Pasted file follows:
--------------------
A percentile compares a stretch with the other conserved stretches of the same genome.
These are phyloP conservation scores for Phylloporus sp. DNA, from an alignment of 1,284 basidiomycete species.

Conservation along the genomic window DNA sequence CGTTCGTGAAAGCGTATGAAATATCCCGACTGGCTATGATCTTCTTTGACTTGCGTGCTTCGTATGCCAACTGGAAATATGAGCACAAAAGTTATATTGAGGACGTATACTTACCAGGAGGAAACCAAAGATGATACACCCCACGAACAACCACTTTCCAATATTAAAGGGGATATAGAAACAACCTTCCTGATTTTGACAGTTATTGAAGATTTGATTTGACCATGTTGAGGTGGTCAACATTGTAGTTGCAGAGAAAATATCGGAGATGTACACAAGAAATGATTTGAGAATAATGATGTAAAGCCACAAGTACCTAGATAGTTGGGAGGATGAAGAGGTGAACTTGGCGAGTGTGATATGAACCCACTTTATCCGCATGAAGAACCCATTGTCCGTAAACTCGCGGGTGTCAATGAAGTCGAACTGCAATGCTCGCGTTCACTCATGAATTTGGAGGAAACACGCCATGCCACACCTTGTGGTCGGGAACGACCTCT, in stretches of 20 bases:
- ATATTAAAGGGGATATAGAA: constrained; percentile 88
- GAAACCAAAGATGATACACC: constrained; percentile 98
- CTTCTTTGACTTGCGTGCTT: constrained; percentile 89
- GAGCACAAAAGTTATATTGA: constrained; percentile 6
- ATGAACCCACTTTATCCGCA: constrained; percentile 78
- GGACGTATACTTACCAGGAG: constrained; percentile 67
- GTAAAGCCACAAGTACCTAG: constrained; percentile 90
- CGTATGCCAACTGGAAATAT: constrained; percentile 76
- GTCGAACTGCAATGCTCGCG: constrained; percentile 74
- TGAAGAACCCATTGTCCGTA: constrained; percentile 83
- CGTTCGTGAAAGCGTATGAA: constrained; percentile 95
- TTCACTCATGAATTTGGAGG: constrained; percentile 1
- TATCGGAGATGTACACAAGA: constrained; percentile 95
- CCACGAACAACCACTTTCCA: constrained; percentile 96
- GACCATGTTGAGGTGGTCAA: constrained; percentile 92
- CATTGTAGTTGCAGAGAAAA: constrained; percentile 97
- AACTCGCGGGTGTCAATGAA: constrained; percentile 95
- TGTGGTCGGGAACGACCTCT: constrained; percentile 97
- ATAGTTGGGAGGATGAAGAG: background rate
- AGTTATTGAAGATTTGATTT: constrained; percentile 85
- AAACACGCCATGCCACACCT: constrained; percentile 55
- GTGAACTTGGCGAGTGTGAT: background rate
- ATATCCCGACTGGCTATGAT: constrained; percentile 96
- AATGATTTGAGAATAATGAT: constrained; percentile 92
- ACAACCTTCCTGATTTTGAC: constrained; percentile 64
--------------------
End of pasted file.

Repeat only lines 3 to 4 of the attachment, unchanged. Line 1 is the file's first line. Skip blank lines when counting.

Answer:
Conservation along the genomic window DNA sequence CGTTCGTGAAAGCGTATGAAATATCCCGACTGGCTATGATCTTCTTTGACTTGCGTGCTTCGTATGCCAACTGGAAATATGAGCACAAAAGTTATATTGAGGACGTATACTTACCAGGAGGAAACCAAAGATGATACACCCCACGAACAACCACTTTCCAATATTAAAGGGGATATAGAAACAACCTTCCTGATTTTGACAGTTATTGAAGATTTGATTTGACCATGTTGAGGTGGTCAACATTGTAGTTGCAGAGAAAATATCGGAGATGTACACAAGAAATGATTTGAGAATAATGATGTAAAGCCACAAGTACCTAGATAGTTGGGAGGATGAAGAGGTGAACTTGGCGAGTGTGATATGAACCCACTTTATCCGCATGAAGAACCCATTGTCCGTAAACTCGCGGGTGTCAATGAAGTCGAACTGCAATGCTCGCGTTCACTCATGAATTTGGAGGAAACACGCCATGCCACACCTTGTGGTCGGGAACGACCTCT, in stretches of 20 bases:
- ATATTAAAGGGGATATAGAA: constrained; percentile 88